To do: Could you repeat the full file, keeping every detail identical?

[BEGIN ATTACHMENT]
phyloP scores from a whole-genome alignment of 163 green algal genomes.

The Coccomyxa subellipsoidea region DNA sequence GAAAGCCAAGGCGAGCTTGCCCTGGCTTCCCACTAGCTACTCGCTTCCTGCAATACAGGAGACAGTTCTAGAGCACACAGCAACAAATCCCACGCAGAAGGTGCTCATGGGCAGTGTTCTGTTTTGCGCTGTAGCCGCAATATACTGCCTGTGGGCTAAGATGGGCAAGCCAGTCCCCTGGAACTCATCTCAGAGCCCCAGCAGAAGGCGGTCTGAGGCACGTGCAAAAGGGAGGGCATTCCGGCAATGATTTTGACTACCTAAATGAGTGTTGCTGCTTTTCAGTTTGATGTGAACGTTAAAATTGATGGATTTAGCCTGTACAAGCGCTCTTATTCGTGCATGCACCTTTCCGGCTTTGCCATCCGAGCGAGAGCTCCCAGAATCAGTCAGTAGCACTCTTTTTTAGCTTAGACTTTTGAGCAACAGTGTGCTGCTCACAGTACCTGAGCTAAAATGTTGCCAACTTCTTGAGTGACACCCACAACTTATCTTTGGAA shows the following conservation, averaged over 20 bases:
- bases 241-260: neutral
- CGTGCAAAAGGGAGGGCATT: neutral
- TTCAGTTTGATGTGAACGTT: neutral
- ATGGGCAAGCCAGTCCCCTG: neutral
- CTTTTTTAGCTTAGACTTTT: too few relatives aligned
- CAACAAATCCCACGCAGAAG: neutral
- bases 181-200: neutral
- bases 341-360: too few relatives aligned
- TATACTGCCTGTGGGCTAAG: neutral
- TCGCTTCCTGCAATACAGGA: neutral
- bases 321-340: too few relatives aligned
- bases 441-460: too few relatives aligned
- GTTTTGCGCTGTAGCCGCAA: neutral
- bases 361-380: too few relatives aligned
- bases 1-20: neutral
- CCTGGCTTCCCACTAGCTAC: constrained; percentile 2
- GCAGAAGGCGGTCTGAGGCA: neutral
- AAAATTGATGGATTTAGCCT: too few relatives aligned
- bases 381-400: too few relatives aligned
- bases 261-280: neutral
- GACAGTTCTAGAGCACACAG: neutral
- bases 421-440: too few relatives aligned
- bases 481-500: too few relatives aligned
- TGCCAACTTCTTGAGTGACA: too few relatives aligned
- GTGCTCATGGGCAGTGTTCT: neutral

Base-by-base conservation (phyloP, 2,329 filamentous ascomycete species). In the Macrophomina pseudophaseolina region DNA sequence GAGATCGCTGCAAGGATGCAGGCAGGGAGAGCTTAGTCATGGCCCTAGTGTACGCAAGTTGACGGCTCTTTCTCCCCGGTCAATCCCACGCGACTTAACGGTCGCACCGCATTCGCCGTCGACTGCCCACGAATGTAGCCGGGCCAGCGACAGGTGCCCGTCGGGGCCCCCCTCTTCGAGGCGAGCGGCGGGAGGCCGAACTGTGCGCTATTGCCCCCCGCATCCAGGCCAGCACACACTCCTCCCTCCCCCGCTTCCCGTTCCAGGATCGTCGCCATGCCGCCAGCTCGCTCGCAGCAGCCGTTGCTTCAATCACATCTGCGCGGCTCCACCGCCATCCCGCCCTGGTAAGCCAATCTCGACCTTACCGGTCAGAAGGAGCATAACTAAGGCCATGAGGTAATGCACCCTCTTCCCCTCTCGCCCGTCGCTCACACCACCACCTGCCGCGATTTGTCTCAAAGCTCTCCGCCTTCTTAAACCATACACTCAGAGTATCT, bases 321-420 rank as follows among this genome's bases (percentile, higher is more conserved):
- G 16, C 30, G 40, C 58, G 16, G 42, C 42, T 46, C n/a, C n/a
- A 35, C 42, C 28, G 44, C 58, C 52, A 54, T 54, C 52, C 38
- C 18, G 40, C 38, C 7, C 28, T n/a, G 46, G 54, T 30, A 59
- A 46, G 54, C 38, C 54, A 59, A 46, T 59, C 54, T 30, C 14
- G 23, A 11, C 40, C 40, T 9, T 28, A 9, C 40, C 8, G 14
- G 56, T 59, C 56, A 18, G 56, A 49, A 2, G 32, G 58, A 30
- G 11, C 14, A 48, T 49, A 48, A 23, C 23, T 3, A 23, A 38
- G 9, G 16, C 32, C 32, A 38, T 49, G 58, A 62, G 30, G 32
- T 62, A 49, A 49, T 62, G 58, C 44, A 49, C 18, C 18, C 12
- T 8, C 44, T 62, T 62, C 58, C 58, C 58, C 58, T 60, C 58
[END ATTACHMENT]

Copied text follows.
phyloP scores from a whole-genome alignment of 163 green algal genomes.

The Coccomyxa subellipsoidea region DNA sequence GAAAGCCAAGGCGAGCTTGCCCTGGCTTCCCACTAGCTACTCGCTTCCTGCAATACAGGAGACAGTTCTAGAGCACACAGCAACAAATCCCACGCAGAAGGTGCTCATGGGCAGTGTTCTGTTTTGCGCTGTAGCCGCAATATACTGCCTGTGGGCTAAGATGGGCAAGCCAGTCCCCTGGAACTCATCTCAGAGCCCCAGCAGAAGGCGGTCTGAGGCACGTGCAAAAGGGAGGGCATTCCGGCAATGATTTTGACTACCTAAATGAGTGTTGCTGCTTTTCAGTTTGATGTGAACGTTAAAATTGATGGATTTAGCCTGTACAAGCGCTCTTATTCGTGCATGCACCTTTCCGGCTTTGCCATCCGAGCGAGAGCTCCCAGAATCAGTCAGTAGCACTCTTTTTTAGCTTAGACTTTTGAGCAACAGTGTGCTGCTCACAGTACCTGAGCTAAAATGTTGCCAACTTCTTGAGTGACACCCACAACTTATCTTTGGAA shows the following conservation, averaged over 20 bases:
- bases 241-260: neutral
- CGTGCAAAAGGGAGGGCATT: neutral
- TTCAGTTTGATGTGAACGTT: neutral
- ATGGGCAAGCCAGTCCCCTG: neutral
- CTTTTTTAGCTTAGACTTTT: too few relatives aligned
- CAACAAATCCCACGCAGAAG: neutral
- bases 181-200: neutral
- bases 341-360: too few relatives aligned
- TATACTGCCTGTGGGCTAAG: neutral
- TCGCTTCCTGCAATACAGGA: neutral
- bases 321-340: too few relatives aligned
- bases 441-460: too few relatives aligned
- GTTTTGCGCTGTAGCCGCAA: neutral
- bases 361-380: too few relatives aligned
- bases 1-20: neutral
- CCTGGCTTCCCACTAGCTAC: constrained; percentile 2
- GCAGAAGGCGGTCTGAGGCA: neutral
- AAAATTGATGGATTTAGCCT: too few relatives aligned
- bases 381-400: too few relatives aligned
- bases 261-280: neutral
- GACAGTTCTAGAGCACACAG: neutral
- bases 421-440: too few relatives aligned
- bases 481-500: too few relatives aligned
- TGCCAACTTCTTGAGTGACA: too few relatives aligned
- GTGCTCATGGGCAGTGTTCT: neutral

Base-by-base conservation (phyloP, 2,329 filamentous ascomycete species). In the Macrophomina pseudophaseolina region DNA sequence GAGATCGCTGCAAGGATGCAGGCAGGGAGAGCTTAGTCATGGCCCTAGTGTACGCAAGTTGACGGCTCTTTCTCCCCGGTCAATCCCACGCGACTTAACGGTCGCACCGCATTCGCCGTCGACTGCCCACGAATGTAGCCGGGCCAGCGACAGGTGCCCGTCGGGGCCCCCCTCTTCGAGGCGAGCGGCGGGAGGCCGAACTGTGCGCTATTGCCCCCCGCATCCAGGCCAGCACACACTCCTCCCTCCCCCGCTTCCCGTTCCAGGATCGTCGCCATGCCGCCAGCTCGCTCGCAGCAGCCGTTGCTTCAATCACATCTGCGCGGCTCCACCGCCATCCCGCCCTGGTAAGCCAATCTCGACCTTACCGGTCAGAAGGAGCATAACTAAGGCCATGAGGTAATGCACCCTCTTCCCCTCTCGCCCGTCGCTCACACCACCACCTGCCGCGATTTGTCTCAAAGCTCTCCGCCTTCTTAAACCATACACTCAGAGTATCT, bases 321-420 rank as follows among this genome's bases (percentile, higher is more conserved):
- G 16, C 30, G 40, C 58, G 16, G 42, C 42, T 46, C n/a, C n/a
- A 35, C 42, C 28, G 44, C 58, C 52, A 54, T 54, C 52, C 38
- C 18, G 40, C 38, C 7, C 28, T n/a, G 46, G 54, T 30, A 59
- A 46, G 54, C 38, C 54, A 59, A 46, T 59, C 54, T 30, C 14
- G 23, A 11, C 40, C 40, T 9, T 28, A 9, C 40, C 8, G 14
- G 56, T 59, C 56, A 18, G 56, A 49, A 2, G 32, G 58, A 30
- G 11, C 14, A 48, T 49, A 48, A 23, C 23, T 3, A 23, A 38
- G 9, G 16, C 32, C 32, A 38, T 49, G 58, A 62, G 30, G 32
- T 62, A 49, A 49, T 62, G 58, C 44, A 49, C 18, C 18, C 12
- T 8, C 44, T 62, T 62, C 58, C 58, C 58, C 58, T 60, C 58